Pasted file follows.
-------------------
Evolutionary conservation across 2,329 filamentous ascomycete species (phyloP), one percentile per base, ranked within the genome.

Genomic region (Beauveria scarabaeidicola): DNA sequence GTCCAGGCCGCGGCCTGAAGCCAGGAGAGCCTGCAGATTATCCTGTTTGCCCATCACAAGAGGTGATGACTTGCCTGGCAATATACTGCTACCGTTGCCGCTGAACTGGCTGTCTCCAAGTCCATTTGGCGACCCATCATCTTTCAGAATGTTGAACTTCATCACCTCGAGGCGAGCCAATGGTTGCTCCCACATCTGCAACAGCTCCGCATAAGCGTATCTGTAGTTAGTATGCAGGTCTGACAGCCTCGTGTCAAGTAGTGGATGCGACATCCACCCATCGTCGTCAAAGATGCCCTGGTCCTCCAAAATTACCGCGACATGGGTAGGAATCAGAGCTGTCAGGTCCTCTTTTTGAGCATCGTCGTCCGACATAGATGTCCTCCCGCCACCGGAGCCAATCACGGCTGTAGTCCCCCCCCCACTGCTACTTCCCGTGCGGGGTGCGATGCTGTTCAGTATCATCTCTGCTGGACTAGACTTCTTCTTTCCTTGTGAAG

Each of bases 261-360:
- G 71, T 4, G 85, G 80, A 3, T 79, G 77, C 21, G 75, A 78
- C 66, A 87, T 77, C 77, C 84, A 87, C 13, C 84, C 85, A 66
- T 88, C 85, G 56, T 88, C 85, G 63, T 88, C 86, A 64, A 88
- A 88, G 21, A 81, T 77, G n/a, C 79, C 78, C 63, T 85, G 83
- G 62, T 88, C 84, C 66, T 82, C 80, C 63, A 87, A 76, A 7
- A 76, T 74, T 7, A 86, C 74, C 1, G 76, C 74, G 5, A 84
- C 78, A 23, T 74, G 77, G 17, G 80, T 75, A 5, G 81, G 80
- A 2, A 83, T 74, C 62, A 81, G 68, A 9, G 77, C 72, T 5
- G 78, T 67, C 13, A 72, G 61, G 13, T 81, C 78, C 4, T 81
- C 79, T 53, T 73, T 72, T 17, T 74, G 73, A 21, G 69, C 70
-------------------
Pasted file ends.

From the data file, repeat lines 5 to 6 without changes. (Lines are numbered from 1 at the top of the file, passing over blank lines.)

- C 66, A 87, T 77, C 77, C 84, A 87, C 13, C 84, C 85, A 66
- T 88, C 85, G 56, T 88, C 85, G 63, T 88, C 86, A 64, A 88